Friday, June 29, 2012

The Queen of the Nile in L.A.: Trying to Unravel the Mysteries of Cleopatra

NOTE: This post is an updated reprise of the February 17 item we did to celebrate the arrival of Cleopatra in Los Angeles.

The real Cleopatra VII has been so used and abused by the cinema (we thought we'dnever have to say that) that there has actually been an alternative urban legend about her that has been hard to shake off in the mind of the general populace. Here was a woman who was so powerful and influential that she held the fates of many nations and cultures in her hands -- and was revered, worshipped, feared, distrusted, loved and rejected during her reign (the downside was that she married her brothers and then killed them--along with her sister and a whole host of family members--so you can see why Hollywood wanted to "glamorize" her instead of showing the sordid side of being a ruler in the not-so-good-old days!).  But all that aside, another Cleopatra is slated for the big screen -- this time with Angelina Jolie trying her hand at portraying the historical temptress under the direction of David Fincher (The Girl with the Dragon Tattoo) who promises to give us something closer to the real deal (we'll see, won't we, kids?).  At least with the current exhibition in Los Angeles at the California Science Center, what they promise is to show us some amazing artifacts weighing 30 tons in total (!) -- including two 16-foot granite statues from the 4th to 3rd centuries B.C. The exhibition is organized by National Geographic and Arts & Exhibitions International, a division of AEG Live, with cooperation from the Egyptian Supreme Council of Antiquities (we just adore Dr. Zahi Hawass)  and the European Institute for Underwater Archaeology.  To add to our knowledge on the queen of the Nile, we're reading Cleopatra: A Life by award-winning author Stacy Schiff -- and all we can say is that this is probably the most in-depth account of what it was like to be living back in those sword-and-sandal times -- and while the book starts out somewhat a bit on the facts and figures side, the more you get into the book, the more Schiff unfolds exactly how powerful and influential Cleopatra was (and you can read about all the unfortunates who were disposed of along the way -- but, hey, it wasn't easy staying in power of the richest nation in the ancient world). So there it is, you have your choice -- films, books or exhibitions. But whatever is said about her, the fascination with Cleopatra will continue as it has throughout the centuries.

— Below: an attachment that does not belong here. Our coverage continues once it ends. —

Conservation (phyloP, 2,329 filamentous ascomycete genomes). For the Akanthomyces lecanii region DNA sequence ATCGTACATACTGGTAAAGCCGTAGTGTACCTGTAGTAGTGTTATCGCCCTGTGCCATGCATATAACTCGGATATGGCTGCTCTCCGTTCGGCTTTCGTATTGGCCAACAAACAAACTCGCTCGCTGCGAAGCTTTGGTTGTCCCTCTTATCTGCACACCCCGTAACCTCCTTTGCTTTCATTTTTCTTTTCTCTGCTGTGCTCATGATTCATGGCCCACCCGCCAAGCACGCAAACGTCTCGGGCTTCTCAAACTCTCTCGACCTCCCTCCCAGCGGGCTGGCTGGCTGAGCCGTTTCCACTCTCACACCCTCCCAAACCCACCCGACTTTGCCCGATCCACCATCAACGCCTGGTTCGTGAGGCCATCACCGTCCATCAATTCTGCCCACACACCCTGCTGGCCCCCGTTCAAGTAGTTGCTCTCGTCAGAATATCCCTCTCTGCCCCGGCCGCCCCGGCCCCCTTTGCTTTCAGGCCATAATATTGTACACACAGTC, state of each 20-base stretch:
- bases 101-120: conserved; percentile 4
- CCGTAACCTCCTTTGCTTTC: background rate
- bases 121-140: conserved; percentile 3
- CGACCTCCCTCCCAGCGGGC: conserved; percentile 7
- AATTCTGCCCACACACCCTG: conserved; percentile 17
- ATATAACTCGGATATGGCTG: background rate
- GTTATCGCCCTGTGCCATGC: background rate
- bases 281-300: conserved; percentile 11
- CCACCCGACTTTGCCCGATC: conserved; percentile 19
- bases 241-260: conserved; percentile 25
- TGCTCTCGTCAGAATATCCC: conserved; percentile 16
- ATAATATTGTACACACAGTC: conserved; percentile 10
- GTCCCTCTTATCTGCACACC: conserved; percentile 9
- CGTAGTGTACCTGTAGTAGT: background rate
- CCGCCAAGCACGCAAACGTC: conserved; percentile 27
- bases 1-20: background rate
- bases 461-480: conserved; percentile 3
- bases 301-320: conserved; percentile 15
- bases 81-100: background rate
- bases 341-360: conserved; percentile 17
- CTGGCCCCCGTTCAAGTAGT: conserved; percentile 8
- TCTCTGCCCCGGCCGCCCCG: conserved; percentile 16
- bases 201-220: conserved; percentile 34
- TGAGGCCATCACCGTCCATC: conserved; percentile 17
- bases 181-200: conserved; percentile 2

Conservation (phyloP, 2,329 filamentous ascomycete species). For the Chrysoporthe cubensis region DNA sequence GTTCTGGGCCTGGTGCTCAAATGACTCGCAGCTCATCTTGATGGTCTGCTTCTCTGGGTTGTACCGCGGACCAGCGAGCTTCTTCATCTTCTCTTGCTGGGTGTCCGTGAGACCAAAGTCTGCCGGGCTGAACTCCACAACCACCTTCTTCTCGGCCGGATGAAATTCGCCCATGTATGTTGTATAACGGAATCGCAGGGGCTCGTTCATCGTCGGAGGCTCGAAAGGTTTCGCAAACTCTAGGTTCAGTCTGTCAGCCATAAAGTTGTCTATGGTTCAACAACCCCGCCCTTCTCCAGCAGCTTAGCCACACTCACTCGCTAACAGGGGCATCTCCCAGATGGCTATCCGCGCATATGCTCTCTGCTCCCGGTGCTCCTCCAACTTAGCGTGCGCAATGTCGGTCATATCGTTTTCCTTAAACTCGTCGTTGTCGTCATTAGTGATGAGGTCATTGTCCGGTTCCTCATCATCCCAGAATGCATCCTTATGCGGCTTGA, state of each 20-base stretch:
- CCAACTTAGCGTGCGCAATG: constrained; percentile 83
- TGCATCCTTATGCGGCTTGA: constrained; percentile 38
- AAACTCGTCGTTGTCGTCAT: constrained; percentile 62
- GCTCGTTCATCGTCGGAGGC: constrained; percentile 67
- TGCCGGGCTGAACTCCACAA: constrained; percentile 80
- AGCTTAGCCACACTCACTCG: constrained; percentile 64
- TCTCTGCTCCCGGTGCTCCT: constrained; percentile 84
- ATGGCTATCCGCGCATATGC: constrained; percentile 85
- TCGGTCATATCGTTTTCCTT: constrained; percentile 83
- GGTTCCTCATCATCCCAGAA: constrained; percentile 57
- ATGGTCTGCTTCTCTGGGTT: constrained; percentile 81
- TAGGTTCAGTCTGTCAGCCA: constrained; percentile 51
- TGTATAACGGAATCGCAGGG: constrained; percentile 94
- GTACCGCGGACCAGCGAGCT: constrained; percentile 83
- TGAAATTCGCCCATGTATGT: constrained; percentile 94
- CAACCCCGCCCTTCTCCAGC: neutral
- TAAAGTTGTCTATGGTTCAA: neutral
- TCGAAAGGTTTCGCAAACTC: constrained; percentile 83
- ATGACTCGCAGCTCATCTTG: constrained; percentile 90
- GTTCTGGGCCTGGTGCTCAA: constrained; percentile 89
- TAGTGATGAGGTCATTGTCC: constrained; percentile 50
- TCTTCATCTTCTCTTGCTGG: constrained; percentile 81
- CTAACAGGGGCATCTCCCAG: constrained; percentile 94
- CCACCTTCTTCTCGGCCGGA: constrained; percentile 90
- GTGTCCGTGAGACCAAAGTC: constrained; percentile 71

Photo collage by Greg Firlotte